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Forerunners of Modern Financial Economics

A Random Walk in the History of Economic Thought, 1900–1950

Donald R. Stabile

The economists who began using statistics to analyze financial markets in the 1950s have been credited with revolutionizing the scholarship of investing and with inaugurating modern financial economics. By examining the work of economists who used statistics to analyze financial markets before 1950, Donald Stabile provides evidence about the forerunners of modern financial economics.
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Chapter 6: Evaluating Market Forecasts: Financial Economics in the 1930s

Donald R. Stabile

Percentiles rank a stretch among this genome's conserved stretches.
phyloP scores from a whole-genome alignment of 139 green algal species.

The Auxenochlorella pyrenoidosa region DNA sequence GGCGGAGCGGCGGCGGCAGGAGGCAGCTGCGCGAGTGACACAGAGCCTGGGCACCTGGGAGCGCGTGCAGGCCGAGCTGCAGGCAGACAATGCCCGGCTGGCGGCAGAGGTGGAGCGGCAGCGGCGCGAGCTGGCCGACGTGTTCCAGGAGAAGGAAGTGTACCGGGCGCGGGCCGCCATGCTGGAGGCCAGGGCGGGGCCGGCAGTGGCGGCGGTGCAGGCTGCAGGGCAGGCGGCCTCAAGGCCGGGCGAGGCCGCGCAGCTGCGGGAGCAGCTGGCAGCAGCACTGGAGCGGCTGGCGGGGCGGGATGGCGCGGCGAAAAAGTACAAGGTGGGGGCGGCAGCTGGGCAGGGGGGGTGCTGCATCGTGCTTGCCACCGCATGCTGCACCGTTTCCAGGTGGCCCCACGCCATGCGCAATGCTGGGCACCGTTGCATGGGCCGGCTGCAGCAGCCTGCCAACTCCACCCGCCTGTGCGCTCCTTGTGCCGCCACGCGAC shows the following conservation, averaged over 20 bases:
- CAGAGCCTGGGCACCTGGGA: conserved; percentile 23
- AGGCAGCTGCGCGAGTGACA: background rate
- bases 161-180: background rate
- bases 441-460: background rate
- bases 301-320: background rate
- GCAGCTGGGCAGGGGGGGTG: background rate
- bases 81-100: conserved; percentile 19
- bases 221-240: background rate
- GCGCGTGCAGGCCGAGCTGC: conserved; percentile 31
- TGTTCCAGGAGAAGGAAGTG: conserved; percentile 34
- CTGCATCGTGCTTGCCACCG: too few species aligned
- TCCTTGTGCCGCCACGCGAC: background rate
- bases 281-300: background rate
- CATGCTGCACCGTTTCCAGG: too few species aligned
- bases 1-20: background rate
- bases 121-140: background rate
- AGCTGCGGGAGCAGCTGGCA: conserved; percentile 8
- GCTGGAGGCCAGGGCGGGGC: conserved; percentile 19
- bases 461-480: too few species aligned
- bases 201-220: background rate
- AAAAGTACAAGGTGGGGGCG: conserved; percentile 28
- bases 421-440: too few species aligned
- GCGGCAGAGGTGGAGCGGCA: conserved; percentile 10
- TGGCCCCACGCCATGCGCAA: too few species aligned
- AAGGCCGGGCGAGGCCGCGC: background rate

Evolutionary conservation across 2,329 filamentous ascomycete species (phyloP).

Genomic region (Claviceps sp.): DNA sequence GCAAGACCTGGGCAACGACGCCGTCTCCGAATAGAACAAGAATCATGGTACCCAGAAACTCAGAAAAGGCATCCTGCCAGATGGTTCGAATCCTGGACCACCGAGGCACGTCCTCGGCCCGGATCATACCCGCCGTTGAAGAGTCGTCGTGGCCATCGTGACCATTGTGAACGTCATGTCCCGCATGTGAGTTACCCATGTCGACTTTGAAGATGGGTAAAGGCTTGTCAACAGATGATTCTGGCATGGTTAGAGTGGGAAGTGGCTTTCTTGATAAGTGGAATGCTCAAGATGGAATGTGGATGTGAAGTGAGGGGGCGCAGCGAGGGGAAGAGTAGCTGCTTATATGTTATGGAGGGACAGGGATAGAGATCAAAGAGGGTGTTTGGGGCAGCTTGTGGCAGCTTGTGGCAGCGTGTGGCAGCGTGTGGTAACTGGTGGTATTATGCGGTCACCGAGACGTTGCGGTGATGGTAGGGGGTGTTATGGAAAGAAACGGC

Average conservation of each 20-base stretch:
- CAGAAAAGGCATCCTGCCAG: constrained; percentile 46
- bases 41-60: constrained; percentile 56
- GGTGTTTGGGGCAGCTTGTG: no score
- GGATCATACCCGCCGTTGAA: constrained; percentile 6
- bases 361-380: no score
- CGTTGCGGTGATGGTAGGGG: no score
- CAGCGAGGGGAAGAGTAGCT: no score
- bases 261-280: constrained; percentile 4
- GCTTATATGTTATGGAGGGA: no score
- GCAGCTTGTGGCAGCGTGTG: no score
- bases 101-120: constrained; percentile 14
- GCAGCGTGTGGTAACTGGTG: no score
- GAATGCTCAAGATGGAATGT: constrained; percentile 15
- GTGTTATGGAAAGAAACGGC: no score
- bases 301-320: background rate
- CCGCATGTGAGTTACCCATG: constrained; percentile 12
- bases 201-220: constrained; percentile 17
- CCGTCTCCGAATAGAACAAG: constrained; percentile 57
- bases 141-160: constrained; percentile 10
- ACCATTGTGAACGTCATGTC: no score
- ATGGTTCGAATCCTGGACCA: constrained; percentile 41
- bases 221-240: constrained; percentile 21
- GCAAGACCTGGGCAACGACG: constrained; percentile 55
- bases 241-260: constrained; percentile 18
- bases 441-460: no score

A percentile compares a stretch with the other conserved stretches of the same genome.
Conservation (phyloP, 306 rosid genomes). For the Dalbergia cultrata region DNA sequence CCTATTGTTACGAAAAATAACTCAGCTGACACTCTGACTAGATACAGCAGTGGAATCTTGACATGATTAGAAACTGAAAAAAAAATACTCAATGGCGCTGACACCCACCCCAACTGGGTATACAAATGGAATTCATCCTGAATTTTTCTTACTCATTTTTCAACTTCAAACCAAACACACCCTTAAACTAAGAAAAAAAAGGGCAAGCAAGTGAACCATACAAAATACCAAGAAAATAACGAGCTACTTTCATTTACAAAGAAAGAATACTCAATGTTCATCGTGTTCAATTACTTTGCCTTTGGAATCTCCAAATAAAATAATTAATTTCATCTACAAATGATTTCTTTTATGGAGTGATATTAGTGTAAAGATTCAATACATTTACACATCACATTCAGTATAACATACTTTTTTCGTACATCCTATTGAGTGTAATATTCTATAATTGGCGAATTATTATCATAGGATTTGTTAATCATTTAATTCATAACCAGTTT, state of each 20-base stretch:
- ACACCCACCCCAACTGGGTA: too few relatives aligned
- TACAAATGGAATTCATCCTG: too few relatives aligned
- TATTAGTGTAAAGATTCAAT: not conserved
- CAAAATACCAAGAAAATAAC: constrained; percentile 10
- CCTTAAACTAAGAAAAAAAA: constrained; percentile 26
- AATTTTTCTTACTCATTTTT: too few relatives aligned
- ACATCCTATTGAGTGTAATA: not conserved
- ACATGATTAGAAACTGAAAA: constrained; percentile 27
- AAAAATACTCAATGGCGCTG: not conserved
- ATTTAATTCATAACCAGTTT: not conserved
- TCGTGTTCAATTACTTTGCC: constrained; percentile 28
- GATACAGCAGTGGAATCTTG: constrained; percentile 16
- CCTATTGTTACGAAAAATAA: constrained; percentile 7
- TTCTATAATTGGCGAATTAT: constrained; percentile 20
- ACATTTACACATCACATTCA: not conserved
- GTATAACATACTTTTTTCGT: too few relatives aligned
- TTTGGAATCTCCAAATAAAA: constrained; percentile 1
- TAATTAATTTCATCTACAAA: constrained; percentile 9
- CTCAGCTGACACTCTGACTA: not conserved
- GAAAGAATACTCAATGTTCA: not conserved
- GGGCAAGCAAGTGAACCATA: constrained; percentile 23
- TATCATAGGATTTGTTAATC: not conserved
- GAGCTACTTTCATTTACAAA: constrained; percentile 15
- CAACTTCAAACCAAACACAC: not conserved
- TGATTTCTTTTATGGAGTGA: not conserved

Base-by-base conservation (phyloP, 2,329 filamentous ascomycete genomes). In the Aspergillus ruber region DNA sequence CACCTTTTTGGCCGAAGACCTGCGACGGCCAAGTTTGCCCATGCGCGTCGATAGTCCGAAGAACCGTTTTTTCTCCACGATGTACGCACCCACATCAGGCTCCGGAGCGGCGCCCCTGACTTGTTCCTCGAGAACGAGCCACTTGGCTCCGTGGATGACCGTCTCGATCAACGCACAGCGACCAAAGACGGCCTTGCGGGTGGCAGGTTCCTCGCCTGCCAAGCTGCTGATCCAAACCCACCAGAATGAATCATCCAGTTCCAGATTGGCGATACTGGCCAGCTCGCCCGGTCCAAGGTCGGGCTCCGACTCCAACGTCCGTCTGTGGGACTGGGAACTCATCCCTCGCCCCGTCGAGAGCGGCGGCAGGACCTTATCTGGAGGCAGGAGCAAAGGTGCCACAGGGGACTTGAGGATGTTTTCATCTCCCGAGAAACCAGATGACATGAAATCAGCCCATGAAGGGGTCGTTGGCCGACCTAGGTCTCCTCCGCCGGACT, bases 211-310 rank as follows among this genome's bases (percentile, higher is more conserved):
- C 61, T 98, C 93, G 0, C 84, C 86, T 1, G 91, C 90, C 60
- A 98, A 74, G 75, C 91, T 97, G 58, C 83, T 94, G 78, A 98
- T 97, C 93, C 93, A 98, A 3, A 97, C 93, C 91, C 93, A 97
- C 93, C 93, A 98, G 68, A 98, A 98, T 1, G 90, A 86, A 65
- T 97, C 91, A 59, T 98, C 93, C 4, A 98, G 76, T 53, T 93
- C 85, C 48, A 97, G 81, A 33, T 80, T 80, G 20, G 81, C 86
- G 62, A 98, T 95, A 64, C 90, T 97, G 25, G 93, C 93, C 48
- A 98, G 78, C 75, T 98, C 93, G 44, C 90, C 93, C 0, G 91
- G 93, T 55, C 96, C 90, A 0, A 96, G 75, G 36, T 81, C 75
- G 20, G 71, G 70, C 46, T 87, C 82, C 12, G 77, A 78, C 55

The decade of the 1930s was the worst of times for the US economy. The Great Depression began in August 1929 and lasted 43 months before hitting the bottom in March 1933. By that time real gross national product (GNP) had fallen by 30 percent and the unemployment rate reached 25 percent. A long, slow recovery brought GNP nearly to its 1929 level by 1937, when another downturn took place. After falling to 14 percent in 1937, the lowest level since early in the depression, the unemployment rate rose to 19 percent in 1938. To be sure, not every industry suffered the same degree of decline. Still, many persons now had qualms about the virtues of the free enterprise system that had seemed to work so well in the 1920s. This brought about many economic reforms during the Roosevelt New Deal. In financial markets, the passage of the Securities Act of 1933 and the Securities and Exchange Act of 1934 began government regulation of stock markets and requirements for companies to provide investors with reliable information. As these securities regulations indicate, investors had lost their faith in the stock market, and for good reason. Prices of stocks declined with the economic downturn. From January 1930 to June 1932, the Dow Jones Index fell from 267.1 to 42.8. Afterward, it began to rise, reaching 187.3 in February 1937; this increase of more than fourfold in five years would be counted as a major upswing, except for its starting so low and...

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